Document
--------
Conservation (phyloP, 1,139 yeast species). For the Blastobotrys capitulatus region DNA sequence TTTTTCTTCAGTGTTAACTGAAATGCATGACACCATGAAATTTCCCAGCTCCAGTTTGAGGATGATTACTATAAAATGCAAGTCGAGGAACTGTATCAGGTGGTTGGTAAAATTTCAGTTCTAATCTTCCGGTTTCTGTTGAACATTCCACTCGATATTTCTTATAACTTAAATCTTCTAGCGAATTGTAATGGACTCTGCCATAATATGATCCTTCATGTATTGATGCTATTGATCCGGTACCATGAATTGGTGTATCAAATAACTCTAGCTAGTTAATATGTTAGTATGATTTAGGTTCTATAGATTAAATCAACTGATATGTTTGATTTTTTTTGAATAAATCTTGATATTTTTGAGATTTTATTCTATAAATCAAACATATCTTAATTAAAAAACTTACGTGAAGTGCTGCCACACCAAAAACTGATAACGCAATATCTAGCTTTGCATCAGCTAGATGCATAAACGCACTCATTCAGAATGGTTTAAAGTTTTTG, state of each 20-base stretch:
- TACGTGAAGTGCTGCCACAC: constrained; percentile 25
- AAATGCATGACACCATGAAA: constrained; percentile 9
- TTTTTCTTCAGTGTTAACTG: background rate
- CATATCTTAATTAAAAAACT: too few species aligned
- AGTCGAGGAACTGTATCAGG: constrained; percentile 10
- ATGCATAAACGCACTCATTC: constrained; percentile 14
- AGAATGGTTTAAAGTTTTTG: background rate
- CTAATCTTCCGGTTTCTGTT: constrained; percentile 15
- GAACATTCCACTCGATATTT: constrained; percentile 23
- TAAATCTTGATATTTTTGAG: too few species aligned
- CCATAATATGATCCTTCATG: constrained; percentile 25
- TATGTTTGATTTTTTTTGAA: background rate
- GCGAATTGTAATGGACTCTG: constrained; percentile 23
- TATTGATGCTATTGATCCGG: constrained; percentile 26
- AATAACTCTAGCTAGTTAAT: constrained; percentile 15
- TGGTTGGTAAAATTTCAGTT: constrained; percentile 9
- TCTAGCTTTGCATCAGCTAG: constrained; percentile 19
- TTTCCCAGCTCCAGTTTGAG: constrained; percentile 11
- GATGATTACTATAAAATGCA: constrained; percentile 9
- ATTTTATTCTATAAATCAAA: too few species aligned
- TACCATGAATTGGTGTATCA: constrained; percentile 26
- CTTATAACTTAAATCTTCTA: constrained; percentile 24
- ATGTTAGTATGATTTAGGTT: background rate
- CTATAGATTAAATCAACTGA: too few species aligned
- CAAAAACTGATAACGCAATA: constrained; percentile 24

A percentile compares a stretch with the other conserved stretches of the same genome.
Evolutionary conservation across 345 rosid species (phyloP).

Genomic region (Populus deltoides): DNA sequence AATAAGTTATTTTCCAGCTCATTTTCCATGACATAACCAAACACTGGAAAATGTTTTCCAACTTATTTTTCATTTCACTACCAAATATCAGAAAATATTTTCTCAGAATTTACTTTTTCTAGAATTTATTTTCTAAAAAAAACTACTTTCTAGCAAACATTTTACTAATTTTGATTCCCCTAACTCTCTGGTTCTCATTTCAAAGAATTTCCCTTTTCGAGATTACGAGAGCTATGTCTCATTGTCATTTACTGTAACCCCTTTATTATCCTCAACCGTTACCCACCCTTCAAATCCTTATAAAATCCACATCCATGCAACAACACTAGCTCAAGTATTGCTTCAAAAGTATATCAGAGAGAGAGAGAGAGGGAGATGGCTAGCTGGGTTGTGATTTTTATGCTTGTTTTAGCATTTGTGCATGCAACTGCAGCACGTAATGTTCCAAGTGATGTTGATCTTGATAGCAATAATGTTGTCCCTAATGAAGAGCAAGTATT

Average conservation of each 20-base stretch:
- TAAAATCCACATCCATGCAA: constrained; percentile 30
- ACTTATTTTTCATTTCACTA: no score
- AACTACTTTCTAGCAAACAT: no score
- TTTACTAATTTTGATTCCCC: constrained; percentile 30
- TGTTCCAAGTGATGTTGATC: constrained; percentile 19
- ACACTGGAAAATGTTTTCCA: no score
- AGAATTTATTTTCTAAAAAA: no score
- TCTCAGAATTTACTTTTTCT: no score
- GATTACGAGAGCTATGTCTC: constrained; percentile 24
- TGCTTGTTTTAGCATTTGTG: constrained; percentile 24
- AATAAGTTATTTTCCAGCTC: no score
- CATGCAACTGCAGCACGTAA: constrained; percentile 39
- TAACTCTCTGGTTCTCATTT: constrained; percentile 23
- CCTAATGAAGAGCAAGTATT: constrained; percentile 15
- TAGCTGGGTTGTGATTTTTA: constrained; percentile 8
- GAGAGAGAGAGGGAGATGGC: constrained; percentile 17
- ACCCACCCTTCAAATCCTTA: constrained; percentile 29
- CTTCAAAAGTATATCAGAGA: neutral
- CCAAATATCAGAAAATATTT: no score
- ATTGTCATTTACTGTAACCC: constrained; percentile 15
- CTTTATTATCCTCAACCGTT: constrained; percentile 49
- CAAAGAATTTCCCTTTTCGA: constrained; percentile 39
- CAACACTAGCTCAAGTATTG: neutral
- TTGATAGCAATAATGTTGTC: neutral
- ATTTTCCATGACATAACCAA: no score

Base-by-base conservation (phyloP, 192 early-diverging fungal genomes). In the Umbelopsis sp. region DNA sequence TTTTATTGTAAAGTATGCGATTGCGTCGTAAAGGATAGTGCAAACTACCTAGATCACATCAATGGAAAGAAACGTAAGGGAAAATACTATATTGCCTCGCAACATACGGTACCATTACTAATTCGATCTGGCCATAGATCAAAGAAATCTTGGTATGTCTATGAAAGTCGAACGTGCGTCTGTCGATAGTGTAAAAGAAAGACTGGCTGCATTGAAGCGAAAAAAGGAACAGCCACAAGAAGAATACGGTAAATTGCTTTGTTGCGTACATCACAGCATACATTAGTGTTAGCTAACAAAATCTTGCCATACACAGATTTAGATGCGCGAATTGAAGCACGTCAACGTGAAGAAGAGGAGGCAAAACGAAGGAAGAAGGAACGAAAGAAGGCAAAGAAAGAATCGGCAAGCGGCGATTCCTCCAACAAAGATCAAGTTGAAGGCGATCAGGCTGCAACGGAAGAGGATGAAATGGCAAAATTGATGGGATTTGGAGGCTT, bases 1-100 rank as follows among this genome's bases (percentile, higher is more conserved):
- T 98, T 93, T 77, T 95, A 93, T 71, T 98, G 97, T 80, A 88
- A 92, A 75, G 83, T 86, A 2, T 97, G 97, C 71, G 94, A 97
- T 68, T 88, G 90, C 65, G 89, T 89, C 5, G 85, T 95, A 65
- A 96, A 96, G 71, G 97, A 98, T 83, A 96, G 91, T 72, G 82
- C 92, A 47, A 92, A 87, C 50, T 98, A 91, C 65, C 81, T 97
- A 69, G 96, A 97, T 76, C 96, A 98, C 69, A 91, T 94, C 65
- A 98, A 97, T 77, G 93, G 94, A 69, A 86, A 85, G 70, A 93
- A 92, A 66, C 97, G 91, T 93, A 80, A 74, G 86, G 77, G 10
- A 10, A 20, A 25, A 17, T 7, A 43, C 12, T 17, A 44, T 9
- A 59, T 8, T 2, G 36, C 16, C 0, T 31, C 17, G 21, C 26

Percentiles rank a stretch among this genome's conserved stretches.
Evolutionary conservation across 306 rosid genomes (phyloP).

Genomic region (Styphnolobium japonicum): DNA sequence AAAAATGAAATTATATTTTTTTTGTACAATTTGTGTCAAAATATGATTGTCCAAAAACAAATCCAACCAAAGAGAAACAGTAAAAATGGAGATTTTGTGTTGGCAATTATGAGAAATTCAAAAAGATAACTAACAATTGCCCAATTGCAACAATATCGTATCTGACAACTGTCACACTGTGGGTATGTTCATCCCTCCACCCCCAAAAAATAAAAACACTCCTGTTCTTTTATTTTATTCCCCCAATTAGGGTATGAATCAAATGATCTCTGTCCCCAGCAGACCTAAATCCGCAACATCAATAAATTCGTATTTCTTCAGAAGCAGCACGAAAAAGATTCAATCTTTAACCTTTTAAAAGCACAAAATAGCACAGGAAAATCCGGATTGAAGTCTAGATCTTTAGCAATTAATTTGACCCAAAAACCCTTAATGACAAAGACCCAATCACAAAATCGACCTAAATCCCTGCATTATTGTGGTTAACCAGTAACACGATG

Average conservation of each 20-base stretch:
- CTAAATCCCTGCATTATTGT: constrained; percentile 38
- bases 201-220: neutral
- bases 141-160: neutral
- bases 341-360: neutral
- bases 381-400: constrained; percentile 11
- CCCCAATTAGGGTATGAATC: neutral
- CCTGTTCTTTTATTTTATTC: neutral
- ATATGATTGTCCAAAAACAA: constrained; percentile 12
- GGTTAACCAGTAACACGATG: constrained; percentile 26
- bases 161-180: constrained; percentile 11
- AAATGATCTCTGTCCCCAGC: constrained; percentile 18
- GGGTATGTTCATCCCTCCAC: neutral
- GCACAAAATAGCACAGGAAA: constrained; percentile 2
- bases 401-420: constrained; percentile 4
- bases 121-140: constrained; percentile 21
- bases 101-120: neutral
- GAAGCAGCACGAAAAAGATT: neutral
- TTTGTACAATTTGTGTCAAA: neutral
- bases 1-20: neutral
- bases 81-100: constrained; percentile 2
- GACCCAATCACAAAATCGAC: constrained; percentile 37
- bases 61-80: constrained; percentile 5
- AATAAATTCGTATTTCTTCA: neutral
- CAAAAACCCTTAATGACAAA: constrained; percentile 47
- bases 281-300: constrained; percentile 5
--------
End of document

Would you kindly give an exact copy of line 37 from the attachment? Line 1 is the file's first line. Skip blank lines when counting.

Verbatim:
- AGAATTTATTTTCTAAAAAA: no score